The liver and blood stages of the parasite are targeted; transmission foiled
A candidate drug (ELQ-300) was found capable of treating and preventing malaria infection, and even blocking transmission during a trial on mice. While the currently available drugs target the parasite at the blood stage of infection, the candidate drug was able to target both the liver and blood stages.
Going beyond destroying the parasite in the body, the drug (quinolone-3-diaryether) was found to be effective in preventing infection by attacking the parasite forms that are crucial to disease transmission (gametocytes, and the vector stages — zygote, ookinete and oocyst).
“ELQ-300 has potential as a new drug for the treatment, prevention, and, ultimately, eradication of human malaria,” notes a paper published today (March 21) in the Science Translational Medicine journal.
The Editor’s summary also underlines the same message: “ELQ-300…[can] prevent and treat malaria, with the potential to aid in eradication of the disease.”
Any drug that does even half of what ELQ-300 is capable of will be a boon — nearly 200 million people in the world suffer from malaria every year, and the mortality is as high as 1.2 million. To make matters worse, resistance to currently available drugs is emerging.
Two candidate drugs — ELQ-300 and P4Q-391 — were tested against both Plasmodium falciparum and Plasmodium vivax species. Isolates of P. falciparum and P. vivax taken from patients infected with malaria in southern Papua, Indonesia were tested using both the drug candidates. ELQ-300 was found to be superior against both drug-resistant species.
The ability to block the development of the parasite in the blood and liver was found to be superior. According to the authors, the ELQ-300 was “potently” inhibiting erythrocytic (red blood cells) stages of the species.
However, both the drugs were also able to block the development of schizont in the liver. Schizont is a matured malaria parasite that contains many merozoites, which is the parasite stage that infects red blood cells.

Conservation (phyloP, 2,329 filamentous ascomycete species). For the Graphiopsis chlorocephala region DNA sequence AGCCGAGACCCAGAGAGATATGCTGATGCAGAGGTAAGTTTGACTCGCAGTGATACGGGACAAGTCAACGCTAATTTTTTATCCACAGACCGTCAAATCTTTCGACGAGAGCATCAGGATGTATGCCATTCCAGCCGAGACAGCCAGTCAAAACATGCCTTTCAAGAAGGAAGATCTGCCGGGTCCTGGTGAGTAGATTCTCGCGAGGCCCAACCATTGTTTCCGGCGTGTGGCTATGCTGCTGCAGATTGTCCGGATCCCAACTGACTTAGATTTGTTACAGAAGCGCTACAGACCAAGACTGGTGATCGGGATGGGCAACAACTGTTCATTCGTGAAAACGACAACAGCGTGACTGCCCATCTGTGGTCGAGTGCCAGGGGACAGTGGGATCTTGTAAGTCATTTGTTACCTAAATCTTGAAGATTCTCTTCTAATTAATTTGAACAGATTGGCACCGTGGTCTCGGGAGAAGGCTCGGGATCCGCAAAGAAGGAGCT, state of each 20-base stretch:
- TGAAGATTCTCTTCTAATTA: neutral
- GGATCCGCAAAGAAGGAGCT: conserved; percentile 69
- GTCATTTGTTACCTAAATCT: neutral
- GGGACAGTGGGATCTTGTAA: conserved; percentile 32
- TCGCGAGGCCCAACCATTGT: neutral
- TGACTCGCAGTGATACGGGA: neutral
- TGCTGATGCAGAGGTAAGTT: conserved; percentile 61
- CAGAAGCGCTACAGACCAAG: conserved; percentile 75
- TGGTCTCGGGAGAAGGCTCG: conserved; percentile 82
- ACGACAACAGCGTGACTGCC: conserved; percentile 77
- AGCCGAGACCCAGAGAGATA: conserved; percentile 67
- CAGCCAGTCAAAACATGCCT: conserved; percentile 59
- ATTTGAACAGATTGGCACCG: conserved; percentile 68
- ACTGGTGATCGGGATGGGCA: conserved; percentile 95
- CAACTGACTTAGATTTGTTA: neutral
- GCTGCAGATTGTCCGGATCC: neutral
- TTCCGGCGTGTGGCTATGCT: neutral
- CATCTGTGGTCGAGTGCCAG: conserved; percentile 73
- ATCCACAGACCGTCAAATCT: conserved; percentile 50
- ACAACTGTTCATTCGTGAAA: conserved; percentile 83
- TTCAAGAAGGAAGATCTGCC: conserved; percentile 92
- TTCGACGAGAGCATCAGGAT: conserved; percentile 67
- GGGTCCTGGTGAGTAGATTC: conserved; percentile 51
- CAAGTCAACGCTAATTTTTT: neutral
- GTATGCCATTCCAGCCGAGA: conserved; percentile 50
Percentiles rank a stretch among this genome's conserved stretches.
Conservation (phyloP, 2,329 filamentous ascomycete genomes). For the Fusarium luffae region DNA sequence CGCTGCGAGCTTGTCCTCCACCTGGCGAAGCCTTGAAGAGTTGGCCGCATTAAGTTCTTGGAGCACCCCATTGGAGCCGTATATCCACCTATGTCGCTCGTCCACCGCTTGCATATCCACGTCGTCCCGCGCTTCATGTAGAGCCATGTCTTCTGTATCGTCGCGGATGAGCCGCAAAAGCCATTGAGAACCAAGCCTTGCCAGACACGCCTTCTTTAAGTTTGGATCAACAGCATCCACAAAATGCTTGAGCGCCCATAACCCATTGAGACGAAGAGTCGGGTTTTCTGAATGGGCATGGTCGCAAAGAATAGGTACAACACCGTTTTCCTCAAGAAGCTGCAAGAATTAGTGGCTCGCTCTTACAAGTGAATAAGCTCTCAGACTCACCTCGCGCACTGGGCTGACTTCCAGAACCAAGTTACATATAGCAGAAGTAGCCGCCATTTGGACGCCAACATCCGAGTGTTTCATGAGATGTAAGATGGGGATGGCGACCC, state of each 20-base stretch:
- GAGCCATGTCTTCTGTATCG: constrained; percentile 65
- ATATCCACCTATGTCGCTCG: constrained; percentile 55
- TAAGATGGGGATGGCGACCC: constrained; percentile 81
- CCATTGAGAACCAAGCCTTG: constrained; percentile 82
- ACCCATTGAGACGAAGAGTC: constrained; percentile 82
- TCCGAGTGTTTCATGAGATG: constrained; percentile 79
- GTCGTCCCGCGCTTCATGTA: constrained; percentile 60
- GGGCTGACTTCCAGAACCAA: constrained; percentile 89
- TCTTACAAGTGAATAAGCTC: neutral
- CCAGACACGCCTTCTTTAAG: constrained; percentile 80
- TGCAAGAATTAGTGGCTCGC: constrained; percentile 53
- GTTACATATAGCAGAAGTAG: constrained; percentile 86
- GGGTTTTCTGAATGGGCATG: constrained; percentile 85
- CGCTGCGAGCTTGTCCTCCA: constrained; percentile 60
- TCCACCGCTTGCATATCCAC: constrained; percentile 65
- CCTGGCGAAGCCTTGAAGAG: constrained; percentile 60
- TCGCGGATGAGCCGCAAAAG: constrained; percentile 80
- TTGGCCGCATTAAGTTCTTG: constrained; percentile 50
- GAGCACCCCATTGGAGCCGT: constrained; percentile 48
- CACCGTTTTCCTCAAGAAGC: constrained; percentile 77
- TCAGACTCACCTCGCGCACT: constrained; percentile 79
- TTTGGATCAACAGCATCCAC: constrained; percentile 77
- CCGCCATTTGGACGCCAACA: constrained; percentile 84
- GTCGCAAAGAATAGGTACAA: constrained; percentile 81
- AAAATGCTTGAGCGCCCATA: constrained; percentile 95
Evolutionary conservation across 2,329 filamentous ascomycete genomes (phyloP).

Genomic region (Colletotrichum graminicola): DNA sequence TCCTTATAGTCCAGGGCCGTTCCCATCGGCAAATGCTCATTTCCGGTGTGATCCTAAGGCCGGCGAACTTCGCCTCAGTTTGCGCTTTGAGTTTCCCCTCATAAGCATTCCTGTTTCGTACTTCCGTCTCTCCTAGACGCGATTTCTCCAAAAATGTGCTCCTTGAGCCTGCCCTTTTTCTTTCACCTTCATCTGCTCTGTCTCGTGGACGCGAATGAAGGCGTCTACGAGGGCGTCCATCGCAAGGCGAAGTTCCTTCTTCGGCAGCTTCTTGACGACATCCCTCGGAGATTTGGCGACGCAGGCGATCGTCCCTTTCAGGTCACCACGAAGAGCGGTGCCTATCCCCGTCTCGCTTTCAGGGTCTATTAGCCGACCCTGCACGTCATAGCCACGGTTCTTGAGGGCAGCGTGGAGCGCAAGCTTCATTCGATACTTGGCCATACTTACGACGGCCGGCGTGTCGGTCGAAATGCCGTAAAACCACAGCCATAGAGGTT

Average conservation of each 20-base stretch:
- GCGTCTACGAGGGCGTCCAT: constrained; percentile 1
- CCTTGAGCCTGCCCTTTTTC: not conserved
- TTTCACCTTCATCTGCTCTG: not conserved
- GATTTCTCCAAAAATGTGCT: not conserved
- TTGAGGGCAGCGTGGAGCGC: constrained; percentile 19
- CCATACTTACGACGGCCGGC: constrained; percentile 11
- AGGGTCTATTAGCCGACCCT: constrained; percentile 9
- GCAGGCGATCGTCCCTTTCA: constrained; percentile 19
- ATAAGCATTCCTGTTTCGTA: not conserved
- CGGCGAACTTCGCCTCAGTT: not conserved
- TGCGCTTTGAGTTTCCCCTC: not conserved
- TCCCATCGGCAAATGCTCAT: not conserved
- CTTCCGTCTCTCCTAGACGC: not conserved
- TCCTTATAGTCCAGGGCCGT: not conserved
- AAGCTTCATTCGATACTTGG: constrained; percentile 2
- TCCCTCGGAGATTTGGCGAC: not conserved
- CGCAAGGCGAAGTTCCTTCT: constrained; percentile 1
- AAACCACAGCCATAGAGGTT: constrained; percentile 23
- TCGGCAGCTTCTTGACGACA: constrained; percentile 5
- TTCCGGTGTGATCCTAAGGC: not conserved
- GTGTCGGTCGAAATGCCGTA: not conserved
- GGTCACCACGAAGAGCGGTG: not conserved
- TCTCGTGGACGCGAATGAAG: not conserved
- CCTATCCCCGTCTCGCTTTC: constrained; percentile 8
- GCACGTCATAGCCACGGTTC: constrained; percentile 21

Both the drugs were found to cause low side effects (as they targeted specific targets).
More importantly, the parasites did not develop resistance to ELQ-300 even at the end of eight weeks. The results were the same even when the experiment was repeated another time.
Next the efficacy of the two drugs and another potent drug atovaquone was tested on three different species — P. yoelii, P. berghei and P. falciparum.
Both the test drugs were found to be “highly active” against murine malaria. But only ELQ-300 was found to be “equally potent” against P. falciparum introduced into the mice. The authors next tested the drugs’ ability to prevent transmission of malaria to the mosquito. Both the drugs were able to “inhibit development” of early-stage gametocytes (cells that are capable of producing both male and female gametes that fuse to finally produce oocytes in the mosquito).
The gametes were unable to develop past stage III even when a low dose was used. In the case of ELQ-300, it was able to “inhibit” even the later stage of gametocyte “viability” throughout the testing period of 72 hours.
Next, the ability of ELQ-300 to reduce the number of oocysts in the P. berghei mosquitoes was tested.
This was done by feeding the mosquitoes ELQ-300 mixed with blood feed infected with P. berghei. What they found was quite impressive — the blood feed reduced the number of oocysts in the mosquitoes.
At one micro mole concentration, ELQ-300 was able to reduce 99.4 per cent of oocyte count in the mosquito.
The transmission potential was tested in other malaria causing species as well, and the results were the same.